I started reading and speaking at about the same time. Letters and words read to me by adults became a magical fixation. Entranced by their power, at the age of one and a half, I was determined to harness the pictures for the words that adults used.
The books had pictures and were made of cardboard. The best audio books came with cassette tapes and had a voice or beep that told you when to turn the page, allowing me to more easily follow along. Goodnight Moon was one of my favorites. I’d listen to the words, following along in my book.
Listen to a book, follow along, rewind, repeat. Over and over, memorizing the words. Each word a little picture. I was reading but not phonetically. Deciphering the code, little by little. I started with easy words like dog, cat, and god (sometimes mixing up dog & god).
To entertain myself in the car I would read and call out the letters and words on street signs. On one road trip just before my second birthday, as my mother reviewed directions on a large paper map, I suddenly became VERY excited and thrust my tiny finger enthusiastically onto the map. “Ping-Pong! Ping Pong!” I exclaimed, pointing to the small town of Ding-Dong, Texas.
Earlier in the day, I’d been watching Beanie & Cecil. In the episode, they had sailed to the island of “Ping-Pong” and shown the location on a map. I was very excited when I thought I’d found it.
Reading came easy for me and had a head start on the other kids when I started Pre-K. Unfortunately, by the time I got to first grade, I hit my first roadblock. Reading aloud, something I still avoid as much as possible.
We sat in a circle, textbooks open. “As we go around the room, everyone will read a paragraph. We will go around the circle until we finish the story.” My memory of that day is still remarkably clear. I will always be able to replay those events in my head.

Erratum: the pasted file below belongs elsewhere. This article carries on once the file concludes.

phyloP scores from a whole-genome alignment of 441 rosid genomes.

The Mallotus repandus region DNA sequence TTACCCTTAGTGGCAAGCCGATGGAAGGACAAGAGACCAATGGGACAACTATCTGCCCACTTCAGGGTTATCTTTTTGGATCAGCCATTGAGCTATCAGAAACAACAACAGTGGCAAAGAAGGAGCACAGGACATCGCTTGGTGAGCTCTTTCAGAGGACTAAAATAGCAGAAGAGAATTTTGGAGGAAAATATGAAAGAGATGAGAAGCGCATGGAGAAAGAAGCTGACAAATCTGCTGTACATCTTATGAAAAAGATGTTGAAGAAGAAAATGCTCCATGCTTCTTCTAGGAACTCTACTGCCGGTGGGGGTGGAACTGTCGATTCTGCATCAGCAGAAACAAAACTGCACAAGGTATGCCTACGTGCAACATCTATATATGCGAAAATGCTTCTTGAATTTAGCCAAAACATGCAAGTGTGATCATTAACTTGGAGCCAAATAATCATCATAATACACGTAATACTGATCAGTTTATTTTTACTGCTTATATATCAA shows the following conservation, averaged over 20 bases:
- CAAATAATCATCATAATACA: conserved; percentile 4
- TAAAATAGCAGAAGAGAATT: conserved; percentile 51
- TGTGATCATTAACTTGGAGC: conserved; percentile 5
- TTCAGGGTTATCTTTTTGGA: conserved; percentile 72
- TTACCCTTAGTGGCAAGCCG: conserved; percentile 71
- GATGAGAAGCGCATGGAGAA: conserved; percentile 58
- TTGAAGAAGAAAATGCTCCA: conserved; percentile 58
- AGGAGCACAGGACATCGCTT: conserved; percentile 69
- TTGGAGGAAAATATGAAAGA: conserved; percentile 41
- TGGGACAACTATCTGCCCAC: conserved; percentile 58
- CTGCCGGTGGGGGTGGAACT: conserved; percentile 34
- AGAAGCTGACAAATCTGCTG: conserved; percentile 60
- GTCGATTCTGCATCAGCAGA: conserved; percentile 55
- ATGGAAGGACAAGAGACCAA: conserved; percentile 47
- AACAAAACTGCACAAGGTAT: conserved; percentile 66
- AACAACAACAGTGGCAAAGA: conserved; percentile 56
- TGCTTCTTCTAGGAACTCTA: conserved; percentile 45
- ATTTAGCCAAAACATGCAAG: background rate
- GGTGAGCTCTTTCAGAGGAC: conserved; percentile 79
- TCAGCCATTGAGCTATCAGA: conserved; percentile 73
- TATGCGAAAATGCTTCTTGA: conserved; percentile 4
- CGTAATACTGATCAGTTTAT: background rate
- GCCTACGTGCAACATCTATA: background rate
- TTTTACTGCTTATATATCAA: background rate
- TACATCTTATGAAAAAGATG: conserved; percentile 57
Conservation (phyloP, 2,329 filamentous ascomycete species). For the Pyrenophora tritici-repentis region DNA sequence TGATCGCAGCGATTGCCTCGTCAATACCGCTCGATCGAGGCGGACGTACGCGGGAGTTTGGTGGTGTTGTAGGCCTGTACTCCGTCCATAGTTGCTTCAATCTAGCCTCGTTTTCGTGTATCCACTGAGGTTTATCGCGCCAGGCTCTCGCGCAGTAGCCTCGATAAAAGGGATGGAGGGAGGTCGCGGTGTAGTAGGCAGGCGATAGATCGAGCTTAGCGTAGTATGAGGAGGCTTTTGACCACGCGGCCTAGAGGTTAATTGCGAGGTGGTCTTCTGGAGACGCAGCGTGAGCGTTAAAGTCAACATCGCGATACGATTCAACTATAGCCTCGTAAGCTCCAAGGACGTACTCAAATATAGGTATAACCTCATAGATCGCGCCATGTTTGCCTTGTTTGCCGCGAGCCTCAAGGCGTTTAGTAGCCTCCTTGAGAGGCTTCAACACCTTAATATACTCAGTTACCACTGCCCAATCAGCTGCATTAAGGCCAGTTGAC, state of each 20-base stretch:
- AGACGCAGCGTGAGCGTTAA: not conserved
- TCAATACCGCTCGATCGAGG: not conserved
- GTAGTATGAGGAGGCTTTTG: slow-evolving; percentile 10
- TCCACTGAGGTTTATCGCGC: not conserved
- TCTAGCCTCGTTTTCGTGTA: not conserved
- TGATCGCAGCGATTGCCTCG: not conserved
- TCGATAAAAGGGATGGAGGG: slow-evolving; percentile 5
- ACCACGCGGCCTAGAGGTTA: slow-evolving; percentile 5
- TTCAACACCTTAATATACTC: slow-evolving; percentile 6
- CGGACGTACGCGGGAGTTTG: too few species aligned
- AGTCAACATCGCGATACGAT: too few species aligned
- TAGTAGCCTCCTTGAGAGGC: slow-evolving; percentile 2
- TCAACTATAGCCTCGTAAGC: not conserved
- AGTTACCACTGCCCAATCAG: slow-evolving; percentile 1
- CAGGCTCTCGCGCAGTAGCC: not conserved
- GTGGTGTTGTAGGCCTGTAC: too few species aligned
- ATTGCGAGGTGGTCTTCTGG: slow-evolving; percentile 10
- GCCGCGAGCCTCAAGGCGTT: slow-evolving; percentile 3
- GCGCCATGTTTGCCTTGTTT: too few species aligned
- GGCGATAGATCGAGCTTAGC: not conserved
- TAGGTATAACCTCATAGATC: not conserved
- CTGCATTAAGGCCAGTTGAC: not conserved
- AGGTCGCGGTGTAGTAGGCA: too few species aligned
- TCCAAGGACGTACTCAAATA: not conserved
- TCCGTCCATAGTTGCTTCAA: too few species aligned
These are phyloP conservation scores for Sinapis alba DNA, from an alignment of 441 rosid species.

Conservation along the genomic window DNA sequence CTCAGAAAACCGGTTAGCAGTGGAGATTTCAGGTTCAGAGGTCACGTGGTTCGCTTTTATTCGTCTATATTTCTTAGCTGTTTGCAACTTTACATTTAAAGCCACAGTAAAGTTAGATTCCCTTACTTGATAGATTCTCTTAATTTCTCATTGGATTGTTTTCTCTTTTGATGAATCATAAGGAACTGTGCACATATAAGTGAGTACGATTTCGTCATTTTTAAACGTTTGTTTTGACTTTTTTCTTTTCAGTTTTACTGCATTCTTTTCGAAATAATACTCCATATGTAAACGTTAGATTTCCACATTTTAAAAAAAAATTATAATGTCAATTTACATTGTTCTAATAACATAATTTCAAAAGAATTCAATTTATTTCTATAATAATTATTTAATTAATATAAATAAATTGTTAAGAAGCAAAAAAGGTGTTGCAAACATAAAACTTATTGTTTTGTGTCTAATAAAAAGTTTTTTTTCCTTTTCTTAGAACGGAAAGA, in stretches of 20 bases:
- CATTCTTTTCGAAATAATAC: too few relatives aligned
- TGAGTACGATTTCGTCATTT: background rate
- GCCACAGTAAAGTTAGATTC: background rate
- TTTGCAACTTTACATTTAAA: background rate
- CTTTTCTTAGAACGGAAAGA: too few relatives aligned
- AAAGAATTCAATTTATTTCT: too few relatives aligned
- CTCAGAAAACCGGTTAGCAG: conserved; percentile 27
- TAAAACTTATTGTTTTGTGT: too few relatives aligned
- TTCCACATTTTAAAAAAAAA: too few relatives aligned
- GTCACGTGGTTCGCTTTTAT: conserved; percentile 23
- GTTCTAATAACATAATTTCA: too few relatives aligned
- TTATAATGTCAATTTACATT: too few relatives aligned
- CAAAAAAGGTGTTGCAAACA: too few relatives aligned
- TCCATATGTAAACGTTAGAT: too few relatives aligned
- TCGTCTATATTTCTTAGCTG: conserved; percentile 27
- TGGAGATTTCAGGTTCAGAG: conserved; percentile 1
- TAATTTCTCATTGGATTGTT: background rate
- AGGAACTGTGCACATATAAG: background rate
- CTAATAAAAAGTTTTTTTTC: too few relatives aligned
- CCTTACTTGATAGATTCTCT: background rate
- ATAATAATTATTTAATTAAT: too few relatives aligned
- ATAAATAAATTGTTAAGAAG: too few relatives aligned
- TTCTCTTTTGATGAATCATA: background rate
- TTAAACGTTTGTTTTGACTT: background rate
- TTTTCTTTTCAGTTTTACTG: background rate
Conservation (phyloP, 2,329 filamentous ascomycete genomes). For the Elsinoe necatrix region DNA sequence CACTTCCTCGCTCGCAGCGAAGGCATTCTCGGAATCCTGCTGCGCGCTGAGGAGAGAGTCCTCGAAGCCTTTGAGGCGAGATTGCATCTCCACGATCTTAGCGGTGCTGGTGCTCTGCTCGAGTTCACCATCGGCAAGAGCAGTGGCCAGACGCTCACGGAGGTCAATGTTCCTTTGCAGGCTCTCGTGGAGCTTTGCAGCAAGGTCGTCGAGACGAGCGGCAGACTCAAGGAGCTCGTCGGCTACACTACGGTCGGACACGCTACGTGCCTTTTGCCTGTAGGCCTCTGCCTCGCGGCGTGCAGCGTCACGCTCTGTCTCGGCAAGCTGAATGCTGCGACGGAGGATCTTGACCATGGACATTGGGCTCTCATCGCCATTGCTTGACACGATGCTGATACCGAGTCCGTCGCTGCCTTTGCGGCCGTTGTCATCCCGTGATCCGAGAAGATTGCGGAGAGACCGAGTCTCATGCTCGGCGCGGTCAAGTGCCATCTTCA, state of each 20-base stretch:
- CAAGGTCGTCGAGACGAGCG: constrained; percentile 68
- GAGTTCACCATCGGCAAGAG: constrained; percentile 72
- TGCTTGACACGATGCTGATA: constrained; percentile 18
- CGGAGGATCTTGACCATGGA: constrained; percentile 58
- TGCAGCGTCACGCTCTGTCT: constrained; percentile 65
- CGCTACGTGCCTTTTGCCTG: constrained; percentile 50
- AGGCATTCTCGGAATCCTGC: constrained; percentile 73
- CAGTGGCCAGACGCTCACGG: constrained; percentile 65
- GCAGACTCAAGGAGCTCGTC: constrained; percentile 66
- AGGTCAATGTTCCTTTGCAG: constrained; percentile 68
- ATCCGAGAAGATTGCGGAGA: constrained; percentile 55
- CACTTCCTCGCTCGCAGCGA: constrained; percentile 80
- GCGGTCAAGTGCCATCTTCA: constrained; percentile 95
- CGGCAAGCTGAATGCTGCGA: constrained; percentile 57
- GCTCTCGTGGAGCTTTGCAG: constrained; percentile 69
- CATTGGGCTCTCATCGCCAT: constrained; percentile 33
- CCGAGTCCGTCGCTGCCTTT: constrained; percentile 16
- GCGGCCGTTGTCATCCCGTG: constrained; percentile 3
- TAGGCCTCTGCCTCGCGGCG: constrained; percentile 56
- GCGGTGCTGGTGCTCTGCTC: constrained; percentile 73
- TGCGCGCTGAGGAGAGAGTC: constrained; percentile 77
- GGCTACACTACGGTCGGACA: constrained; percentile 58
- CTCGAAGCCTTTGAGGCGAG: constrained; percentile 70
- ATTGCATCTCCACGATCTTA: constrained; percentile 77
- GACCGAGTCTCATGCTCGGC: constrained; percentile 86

I remember the teacher’s anger when I didn’t read my paragraph. I remember reading the words in my mind, screaming the words in my head, then begging the words to come out of my mouth. Nothing. I knew the words but couldn’t say them. I remember being sent out of class for refusing to participate in the activity and I remember being ashamed.
In middle school reading was a solitary activity, allowing me to dig myself deep into the elaborate universes of Anne Rice, Bram Stoker, & Stephen King. In the eighth grade I devoured Interview With a Vampire, Dracula, and The Girl Who Loved Tom Gordon.
Throughout high school, I worked on writing. Listening to my favorite authors, making note of the writing styles and story patterns. Creating edgy teen vampire fiction, printed from an old Windows 95 computer. I placed the stories into brad folders before passing them along to my classmates.
As I’ve grown and changed, my love of reading has evolved. As a girl, I’d escape into fiction. In my late twenties, I started to find more value and joy in the accumulation of facts. There are still vivid pictures in my mind when I read, but now I’m visualizing real concepts, like human digestion and brain function.
It’s fun to reflect back on my history of reading. To think that it all started on the laps of adults who cared enough to read to me, even before I could speak. How could my life have been different had I not received this type of encouragement? What would have happened if the people around me had cared less?
Many of my earliest memories involve books. I will always be grateful for those who nurtured my love of reading.